Regeneration of Peanut and Perennial Peanut from Cultured Leaf Tissue
- A. H. McKently ,
- G. A. Moore and
- F. P. Gardner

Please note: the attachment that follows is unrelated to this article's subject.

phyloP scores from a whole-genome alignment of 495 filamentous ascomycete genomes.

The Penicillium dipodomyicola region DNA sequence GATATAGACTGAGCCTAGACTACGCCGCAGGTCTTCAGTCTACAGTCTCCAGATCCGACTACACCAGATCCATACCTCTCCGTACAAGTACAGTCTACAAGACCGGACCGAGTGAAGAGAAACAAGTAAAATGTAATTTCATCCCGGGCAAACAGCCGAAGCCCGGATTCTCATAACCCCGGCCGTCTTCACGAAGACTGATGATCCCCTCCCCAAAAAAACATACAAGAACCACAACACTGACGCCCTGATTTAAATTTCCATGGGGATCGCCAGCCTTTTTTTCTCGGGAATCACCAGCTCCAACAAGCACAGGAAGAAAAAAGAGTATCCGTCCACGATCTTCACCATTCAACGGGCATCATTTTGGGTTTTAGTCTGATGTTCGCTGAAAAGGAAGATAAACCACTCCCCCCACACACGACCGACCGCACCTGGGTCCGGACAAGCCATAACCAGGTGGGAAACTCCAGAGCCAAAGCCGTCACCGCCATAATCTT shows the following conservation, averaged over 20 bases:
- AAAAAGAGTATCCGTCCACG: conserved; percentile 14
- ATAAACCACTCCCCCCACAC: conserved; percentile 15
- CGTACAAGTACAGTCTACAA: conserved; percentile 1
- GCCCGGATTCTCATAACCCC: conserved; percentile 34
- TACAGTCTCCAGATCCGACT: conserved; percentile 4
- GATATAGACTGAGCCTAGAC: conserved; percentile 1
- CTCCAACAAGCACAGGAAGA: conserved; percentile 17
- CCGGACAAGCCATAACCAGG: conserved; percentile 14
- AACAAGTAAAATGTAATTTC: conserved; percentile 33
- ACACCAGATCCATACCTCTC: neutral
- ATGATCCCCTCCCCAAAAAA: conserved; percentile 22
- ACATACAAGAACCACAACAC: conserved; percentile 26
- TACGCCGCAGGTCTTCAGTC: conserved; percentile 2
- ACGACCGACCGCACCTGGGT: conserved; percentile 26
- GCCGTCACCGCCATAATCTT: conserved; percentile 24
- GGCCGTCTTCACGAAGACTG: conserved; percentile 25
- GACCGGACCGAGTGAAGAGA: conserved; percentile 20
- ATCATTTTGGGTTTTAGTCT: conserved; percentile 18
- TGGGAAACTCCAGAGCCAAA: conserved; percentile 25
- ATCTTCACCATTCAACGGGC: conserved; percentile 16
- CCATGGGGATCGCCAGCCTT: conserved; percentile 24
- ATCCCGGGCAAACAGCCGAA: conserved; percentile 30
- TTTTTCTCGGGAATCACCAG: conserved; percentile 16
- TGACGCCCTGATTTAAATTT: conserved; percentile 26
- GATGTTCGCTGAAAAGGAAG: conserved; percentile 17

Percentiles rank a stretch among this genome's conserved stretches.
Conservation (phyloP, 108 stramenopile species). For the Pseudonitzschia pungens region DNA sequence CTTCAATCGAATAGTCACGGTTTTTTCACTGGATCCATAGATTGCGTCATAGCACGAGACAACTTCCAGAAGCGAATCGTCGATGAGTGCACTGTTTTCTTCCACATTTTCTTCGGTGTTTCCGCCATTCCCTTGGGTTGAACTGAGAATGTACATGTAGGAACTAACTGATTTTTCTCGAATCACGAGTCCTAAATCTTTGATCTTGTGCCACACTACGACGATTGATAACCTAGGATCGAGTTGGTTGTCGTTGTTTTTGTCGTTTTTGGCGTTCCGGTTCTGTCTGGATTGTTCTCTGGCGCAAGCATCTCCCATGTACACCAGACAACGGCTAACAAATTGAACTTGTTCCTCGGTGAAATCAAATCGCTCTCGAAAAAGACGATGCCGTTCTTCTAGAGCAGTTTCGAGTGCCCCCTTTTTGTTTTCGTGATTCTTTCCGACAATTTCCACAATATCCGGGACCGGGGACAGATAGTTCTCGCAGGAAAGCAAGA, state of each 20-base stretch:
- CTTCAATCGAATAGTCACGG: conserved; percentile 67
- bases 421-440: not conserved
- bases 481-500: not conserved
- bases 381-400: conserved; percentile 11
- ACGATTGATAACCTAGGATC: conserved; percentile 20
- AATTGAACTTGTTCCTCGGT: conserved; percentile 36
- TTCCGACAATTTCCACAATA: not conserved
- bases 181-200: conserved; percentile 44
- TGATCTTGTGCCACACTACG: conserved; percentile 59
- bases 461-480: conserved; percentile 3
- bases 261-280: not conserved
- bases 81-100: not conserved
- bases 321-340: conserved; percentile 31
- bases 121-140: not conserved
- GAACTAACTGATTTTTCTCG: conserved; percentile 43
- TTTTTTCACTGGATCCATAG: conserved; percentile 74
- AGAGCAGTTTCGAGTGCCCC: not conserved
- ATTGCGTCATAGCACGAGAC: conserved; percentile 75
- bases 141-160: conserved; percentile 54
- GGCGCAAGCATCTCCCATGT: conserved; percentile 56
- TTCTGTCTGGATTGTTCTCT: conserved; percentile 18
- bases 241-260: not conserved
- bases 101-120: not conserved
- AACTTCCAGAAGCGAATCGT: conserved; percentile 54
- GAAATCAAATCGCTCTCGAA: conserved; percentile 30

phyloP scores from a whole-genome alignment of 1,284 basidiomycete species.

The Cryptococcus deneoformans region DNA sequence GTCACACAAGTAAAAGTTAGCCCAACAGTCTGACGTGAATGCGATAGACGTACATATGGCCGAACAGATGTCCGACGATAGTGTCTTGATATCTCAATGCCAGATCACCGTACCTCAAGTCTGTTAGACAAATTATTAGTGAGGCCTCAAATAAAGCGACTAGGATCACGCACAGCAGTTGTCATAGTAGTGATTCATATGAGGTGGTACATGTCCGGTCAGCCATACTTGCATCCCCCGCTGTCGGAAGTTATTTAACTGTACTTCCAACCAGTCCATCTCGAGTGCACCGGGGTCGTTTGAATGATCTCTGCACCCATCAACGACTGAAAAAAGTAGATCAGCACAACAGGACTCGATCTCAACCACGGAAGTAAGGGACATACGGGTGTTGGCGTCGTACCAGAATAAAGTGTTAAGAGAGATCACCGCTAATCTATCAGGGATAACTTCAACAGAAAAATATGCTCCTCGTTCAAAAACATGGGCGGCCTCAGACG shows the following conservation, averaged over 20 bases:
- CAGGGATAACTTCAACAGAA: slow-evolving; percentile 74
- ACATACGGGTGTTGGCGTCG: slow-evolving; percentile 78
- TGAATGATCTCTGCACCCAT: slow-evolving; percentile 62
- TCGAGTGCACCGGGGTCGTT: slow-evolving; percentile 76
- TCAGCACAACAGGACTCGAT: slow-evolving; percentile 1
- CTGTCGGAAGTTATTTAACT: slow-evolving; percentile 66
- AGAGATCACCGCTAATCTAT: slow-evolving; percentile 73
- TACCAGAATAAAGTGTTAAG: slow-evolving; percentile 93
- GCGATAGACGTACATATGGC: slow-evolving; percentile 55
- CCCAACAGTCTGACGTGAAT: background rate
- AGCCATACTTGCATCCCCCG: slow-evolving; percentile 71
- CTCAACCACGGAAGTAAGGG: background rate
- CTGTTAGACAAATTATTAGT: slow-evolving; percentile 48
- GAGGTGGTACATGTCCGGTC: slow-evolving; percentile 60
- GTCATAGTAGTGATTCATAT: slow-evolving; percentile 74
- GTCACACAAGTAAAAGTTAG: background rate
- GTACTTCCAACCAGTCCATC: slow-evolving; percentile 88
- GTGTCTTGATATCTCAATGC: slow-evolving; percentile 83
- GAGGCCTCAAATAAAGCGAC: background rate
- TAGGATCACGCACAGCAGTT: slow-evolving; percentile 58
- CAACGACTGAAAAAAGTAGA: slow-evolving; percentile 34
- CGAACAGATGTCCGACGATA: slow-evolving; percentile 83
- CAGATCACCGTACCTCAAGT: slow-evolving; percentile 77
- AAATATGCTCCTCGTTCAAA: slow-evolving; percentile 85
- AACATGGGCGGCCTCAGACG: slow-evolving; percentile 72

Successful utilization of biotechnology for the improvement of peanut, Arachis hypogaea L., will be made possible through development and optimization of tissue culture regeneration systems. This study evaluated plant development via organogenesis from in vitro-cultured immature leaf tissue of the cultivated peanut and a perennial peanut species, A. glabrata Benth. Leaflets, 5 mm in length from peanut seedlings and 5 to 10 mm in length from perennial peanut plants, were cultured in vitro on Murashige and Skoog medium supplemented with 1 mg L−1 1-naphthaleneacetic acid (NAA) and four concentrations (1, 3, 5, and 10 mg L−1) of 6-benzylaminopurine ( BA). Bud regeneration occurred from the adaxial surface of the cultivated peanut explants on all BA concentrations, with the largest quantity produced on 5 mg L−1. Eighty-four percent of the cultures with bud tissue continued growth and differentiation into shoots within 120 d. These shoots developed roots within 30 d of transfer to basal medium supplemented with 1 mg L−1 NAA. Plantlets transferred to soil and placed in a greenhouse developed successfully, matured, and set seed. Phenotypic variation was not observed. A wide range of cultivated peanut genotypes was evaluated for organogenic responsiveness. The perennial peanut leaf explants callused and produced shoot meristems within 50 d of culture. Ten percent of the meristems continued growth and development into whole plants.
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